Credit Industriel et Commercial
Credit Suisse Group
Crown Agents Bank Ltd
Cyprus Popular Bank Public Co Ltd
Danske Bank A/S
DB UK Bank Limited
Deutsche Bank AG
Duncan Lawrie Limited
EFG Private Bank Ltd
Europe Arab Bank plc
FBN Bank (UK) Ltd
FCE Bank Plc
FIBI Bank (UK) Ltd
Fortis Bank SA/NV
Ghana International Bank plc
Gulf International Bank (UK) Ltd
Gulf International Bank BSC
Habib Allied International Bank plc
Habib Bank AG Zurich
Habibsons Bank Ltd
Hampshire Trust plc
Harrods Bank Ltd
Havin Bank
HSBC Bank Group
ICICI Bank
ING Bank NV
Investec Bank Plc
Irish Bank Resolution Corporation Limited
Jordan International Bank plc
JP Morgan Chase Bank Group
Julian Hodge Bank Ltd
KBC Bank NV
Kingdom Bank Ltd
Kleinwort Benson Bank Ltd
Lloyds Banking Group
Mashreqbank PSC
Metro Bank Plc
Mitsubishi UFJ Trust and Banking Corporation
Mizuho Corporate Bank Ltd
Mizuho International plc
Morgan Stanley Bank International Limited
N M Rothschild & Sons Ltd
Nacional Financiera SNC
National Australia Bank Limited
National Bank of Canada
National Bank of Egypt (UK) Ltd
National Bank of Greece SA
National Bank of Kuwait (International) plc
Nationwide Building Society
Natixis
Nedbank Ltd
Nomura Bank International plc
Northern Trust Company
Punjab National Bank
Qatar National Bank SAQ
QIB (UK) plc
R Raphael & Sons plc
Rabobank International
Rathbone Investment Management Ltd
Reliance Bank Ltd
Royal Bank of Canada
Royal Bank of Canada Europe Ltd
Sainsbury’s Bank plc
Santander UK Group
Santander Cards UK Ltd
Schroder & Co Ltd
Scotiabank Europe plc {Part of The Bank of Nova Scotia Group}
Secure Trust Bank plc
Shawbrook Bank Limited
Smith & Williamson Investment Management Ltd
Société Générale
Standard Bank plc (formerly Standard Bank London Ltd)
Standard Chartered Bank
State Bank of India
State Street Bank and Trust Company
Sumitomo Mitsui Banking Corporation Europe Ltd
Sumitomo Mitsui Trust Bank Limited
Svenska Handelsbanken AB (publ)
Syndicate Bank
TD Bank NV
Tesco Personal Finance PLC
The Bank of New York Mellon Group
The Bank of Nova Scotia
The Bank of Tokyo Mitsubishi UFJ Limited
The Charity Bank Ltd
The Co-operative Bank Group
The Norinchukin Bank
The Royal Bank of Scotland Group
Triodos Bank NV
UBS AG
Union Bancaire Privee UBP
Union Bank UK plc
United National Bank Ltd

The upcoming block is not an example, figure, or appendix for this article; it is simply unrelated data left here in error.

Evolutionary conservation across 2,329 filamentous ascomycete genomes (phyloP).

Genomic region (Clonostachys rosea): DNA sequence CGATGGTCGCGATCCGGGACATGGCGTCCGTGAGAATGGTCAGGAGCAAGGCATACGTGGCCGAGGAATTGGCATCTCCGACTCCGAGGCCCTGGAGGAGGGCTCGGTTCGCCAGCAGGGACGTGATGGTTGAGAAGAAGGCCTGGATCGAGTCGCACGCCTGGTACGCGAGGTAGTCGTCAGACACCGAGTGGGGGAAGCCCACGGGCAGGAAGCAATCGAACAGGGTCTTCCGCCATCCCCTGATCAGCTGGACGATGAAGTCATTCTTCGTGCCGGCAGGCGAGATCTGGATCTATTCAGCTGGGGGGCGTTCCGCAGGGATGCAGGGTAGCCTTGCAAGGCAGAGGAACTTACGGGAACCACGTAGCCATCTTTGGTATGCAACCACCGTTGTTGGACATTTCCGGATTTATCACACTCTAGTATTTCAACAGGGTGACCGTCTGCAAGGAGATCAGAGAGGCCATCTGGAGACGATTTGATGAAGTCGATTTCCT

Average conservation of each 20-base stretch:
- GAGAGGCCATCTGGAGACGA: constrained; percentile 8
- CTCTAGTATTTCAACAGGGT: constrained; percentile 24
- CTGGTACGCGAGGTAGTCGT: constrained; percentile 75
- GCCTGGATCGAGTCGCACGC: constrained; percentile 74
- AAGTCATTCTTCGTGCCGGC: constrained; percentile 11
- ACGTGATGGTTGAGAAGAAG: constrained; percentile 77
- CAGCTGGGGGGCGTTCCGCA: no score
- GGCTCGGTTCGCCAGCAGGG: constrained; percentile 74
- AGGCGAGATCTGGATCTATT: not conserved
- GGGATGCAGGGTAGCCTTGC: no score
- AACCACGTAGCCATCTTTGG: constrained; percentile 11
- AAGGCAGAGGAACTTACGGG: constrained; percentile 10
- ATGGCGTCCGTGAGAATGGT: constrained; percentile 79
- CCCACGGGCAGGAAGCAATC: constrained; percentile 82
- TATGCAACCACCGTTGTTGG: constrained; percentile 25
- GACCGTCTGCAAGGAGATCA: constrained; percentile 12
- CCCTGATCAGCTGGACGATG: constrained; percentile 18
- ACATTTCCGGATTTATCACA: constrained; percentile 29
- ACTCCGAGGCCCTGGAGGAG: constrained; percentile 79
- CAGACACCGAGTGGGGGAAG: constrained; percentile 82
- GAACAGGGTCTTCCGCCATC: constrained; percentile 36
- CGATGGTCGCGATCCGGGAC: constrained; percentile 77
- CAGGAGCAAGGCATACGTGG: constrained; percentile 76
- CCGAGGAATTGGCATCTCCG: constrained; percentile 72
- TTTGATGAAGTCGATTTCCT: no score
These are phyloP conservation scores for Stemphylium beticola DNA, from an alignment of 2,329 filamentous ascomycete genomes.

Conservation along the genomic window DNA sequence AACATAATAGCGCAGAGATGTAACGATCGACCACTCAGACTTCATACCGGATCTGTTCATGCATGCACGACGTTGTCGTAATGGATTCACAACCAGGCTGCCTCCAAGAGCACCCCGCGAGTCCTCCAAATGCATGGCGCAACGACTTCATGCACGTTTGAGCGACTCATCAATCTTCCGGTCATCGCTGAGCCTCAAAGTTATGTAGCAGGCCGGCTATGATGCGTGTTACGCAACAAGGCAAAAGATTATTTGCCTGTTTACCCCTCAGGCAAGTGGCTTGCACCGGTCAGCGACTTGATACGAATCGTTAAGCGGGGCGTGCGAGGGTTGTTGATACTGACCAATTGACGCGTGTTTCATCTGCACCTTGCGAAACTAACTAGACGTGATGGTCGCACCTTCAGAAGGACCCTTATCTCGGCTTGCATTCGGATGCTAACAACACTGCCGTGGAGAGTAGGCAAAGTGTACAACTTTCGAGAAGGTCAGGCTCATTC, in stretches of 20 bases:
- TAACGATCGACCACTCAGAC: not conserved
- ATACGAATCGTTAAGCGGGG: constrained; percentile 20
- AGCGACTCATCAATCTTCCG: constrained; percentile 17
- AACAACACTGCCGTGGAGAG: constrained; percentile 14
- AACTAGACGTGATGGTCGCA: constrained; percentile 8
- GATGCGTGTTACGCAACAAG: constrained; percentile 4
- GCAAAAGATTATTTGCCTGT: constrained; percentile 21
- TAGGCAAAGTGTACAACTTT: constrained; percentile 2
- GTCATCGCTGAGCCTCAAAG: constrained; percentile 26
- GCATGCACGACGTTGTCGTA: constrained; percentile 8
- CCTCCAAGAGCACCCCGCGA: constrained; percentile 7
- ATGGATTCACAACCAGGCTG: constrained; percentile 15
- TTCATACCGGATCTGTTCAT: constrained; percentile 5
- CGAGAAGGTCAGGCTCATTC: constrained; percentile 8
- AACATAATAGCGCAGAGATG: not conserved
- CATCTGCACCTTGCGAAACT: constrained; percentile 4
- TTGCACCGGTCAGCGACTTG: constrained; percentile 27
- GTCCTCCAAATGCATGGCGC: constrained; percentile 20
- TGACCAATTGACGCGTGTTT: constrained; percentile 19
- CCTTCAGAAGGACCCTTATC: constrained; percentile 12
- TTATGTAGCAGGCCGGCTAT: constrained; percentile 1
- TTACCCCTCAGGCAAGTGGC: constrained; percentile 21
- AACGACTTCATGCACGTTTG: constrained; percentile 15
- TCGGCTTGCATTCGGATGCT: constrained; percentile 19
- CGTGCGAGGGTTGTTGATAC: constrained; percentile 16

United Trust Bank Ltd
Unity Trust Bank plc
Virgin Money
VTB Capital Plc
Weatherbys Bank Ltd
Wells Fargo Bank NA
Wesleyan Bank Limited
Westdeutsche ImmobilienBank AG
Westpac Banking Corporation

BBA Associate Member List

Accenture
ADT Fire and Security plc
Allen & Overy
Allied Bank Philippines (UK) Plc
avantage (UK) Ltd
Bank Monarch Ltd
Bank of England
Bankersalmanac.com
BDO LLP
Brown Brothers Harriman & Co
Business Control Solutions plc
Callcredit Limited
Capital One (Europe) plc
Clifford Chance
CLS Bank International
Cognizant
DBRS
Deloitte
DLA Piper UK LLP
Equifax plc
Ernst & Young
Eversheds LLP
Exasoft Plc
Experian
Farrer & Co
Freshfields Bruckhaus Deringer
G4S
Genpact
Government Banking Service
Herbert Smith Freehills LLP
Hinduja Bank (Switzerland) Ltd
Hogan Lovells
Huntswood
IBM
ING Direct NV
Innovative Systems, Inc.
Isle of Man Bankers’ Association
Jersey Bankers Association
Kinetic Partners
KnowCo Limited
KPMG
Linklaters LLP
Logica
Mayer Brown
Morton Fraser LLP
National Savings & Investments
Norton Rose
Oracle
Ordnance Survey
Pannone LLP
Premier European Capital Ltd
Protiviti
PwC
Qivox
ReD
Riyad Bank
Selftrade
Shearman & Sterling LLP
Sidley Austin LLP
SJ Berwin LLP
Slaughter and May
Speechly Bircham
SunGard
Tata Consultancy Services Ltd
The Post Office Ltd
thinkmoney
VocaLink
Wolters Kluwer Financial Services
Wragge & Co LLP

Letter from BBA Chairman to Members—New Year Message

This is available on the BBA’s website: http://www.bba.org.uk/media/article/bba-chairman-new-years-message

I have now been Chairman of the Association for some three months and I want to use this New Year’s Message to give you my first impressions. I am the first Chairman who has not been associated with one of the major UK banks and so am, to that extent, independent and it is in this independent capacity that I write this letter. I intend to use that independence to seek to lead the Association in a way that is in the interest of the banking community as a whole and is in the wider public interest. Those two objectives are not in conflict: indeed, as with any responsible business, they must be mutually supportive.

It follows from these objectives that the guiding theme of all the Association’s work in 2013, and indeed for many years thereafter, has to be the restoration of trust and confidence in British banking. From my discussions with leading bankers, it is clear this is their agenda too. There is a growing appreciation that while the sustainable success of the bank is the key business objective, that success has to be coincident with what is generally perceived as working in the wider public interest. Many of you will tell me that this is much easier to write about than to achieve; and you would be right. It will require changes in culture within banks and better training for staff. It will require better communication about what banks do and why they do it. To those ends, work is already in progress, but there is much more to do.